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Gas Explosion Levels Three Baltimore Homes

This photo provided by WJLA-TV shows the scene of an explosion in Baltimore on Monday, Aug. 10, 2020. Baltimore firefighters say an explosion has leveled several homes in the city. (WJLA-TV via AP)

One person is dead, several others injured

By JULIO CORTEZ Associated Press

BALTIMORE (AP) — A “major gas explosion” completely destroyed three row houses in Baltimore on Monday, killing a woman, injuring several other people and trapping at least one person in the wreckage, firefighters said.

At least three dozen firefighters converged on the disaster scene, where the natural gas explosion reduced to the homes to piles of rubble and pieces of debris. A fourth house in the row was partly destroyed, and the neighborhood was strewn with glass from shattered windows.

Two of the homes’ occupants were taken to hospitals in serious condition, while an adult woman was pronounced dead at the scene, the fire department tweeted.

The firefighters’ union tweeted that special rescue operation units were searching for other people.

The Baltimore Gas and Electric Company received an “initial call” from the fire department at 9:54 a.m. on Monday and was working to turn off the gas to buildings in the immediate area, its spokeswoman Linda Foy said.

“We are on the scene and working closely with the fire department to make the situation safe,” she said, without answering any questions from reporters. “Once the gas is off, we can begin to safely assess the situation, including inspections of BGE equipment.”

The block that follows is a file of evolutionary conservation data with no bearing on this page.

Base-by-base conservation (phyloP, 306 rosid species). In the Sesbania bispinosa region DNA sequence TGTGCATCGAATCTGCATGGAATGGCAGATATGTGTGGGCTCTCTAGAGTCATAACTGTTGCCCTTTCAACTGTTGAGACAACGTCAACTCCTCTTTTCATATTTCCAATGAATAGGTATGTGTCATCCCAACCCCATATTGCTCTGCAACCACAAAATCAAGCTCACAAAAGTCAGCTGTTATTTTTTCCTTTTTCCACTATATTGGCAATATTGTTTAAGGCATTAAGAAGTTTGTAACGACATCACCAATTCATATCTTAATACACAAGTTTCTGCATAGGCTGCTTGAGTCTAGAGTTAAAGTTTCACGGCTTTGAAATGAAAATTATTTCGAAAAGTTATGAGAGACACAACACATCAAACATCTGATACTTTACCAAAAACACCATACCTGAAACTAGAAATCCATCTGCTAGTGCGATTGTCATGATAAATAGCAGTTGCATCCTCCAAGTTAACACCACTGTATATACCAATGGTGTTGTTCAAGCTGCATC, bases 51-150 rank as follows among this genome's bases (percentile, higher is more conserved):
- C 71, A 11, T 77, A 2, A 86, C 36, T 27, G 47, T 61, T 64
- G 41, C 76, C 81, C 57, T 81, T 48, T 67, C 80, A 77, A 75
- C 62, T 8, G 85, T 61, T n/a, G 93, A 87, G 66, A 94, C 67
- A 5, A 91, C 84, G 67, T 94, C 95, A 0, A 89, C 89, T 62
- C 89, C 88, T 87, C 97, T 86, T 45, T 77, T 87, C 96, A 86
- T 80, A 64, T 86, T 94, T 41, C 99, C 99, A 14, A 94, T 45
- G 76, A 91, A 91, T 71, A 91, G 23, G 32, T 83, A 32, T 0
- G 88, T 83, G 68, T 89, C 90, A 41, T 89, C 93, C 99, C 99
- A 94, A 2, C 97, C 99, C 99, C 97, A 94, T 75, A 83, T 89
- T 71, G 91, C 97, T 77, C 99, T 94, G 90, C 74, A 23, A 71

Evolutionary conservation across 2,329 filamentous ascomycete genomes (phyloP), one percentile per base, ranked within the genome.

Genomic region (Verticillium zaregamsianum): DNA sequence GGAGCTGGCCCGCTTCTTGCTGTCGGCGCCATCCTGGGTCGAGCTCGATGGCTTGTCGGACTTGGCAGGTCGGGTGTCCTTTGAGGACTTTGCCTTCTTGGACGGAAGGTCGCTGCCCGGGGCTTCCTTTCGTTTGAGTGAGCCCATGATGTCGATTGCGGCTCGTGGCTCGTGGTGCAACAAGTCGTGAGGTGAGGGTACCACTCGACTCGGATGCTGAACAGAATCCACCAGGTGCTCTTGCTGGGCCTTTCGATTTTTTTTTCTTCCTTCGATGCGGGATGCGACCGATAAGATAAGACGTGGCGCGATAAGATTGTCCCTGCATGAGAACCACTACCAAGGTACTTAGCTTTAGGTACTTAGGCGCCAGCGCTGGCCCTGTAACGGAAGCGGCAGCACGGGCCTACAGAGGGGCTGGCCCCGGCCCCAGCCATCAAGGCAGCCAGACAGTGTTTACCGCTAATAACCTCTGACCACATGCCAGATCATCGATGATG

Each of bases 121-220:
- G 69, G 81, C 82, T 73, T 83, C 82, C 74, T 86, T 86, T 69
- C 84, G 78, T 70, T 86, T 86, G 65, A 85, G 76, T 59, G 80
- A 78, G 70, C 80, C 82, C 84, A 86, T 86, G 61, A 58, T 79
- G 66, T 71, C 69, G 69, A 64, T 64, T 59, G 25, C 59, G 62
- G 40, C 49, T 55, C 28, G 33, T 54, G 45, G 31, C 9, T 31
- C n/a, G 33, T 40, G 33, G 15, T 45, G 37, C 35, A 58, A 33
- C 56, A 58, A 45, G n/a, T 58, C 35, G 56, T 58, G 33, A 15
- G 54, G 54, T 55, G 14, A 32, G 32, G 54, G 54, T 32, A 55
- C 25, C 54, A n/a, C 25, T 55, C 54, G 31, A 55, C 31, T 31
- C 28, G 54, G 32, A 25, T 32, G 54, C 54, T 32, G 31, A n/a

Firefighters at the scene of where homes are destroyed Monday, August 10, 2020 at Boxhill Road and Reisterstown Road in Northeast Baltimore. A natural gas explosion has completely destroyed three row houses in Baltimore, killing at least one person and critically injuring several others. (Jerry Jackson/The Baltimore Sun via AP)

Moses Glover was inside his nearby home when he heard a boom and looked outside his window. Suddenly, a second blast knocked him off his feet, he told The Baltimore Sun.

“It knocked me across the bed,” said Glover, 77. “I came downstairs and saw all of the front of the houses across the street, they were on the ground. I had a picture window downstairs, the glass is in the chair now.”

Moses struggled to steady his breathing and said he was “shook up” by the experience.

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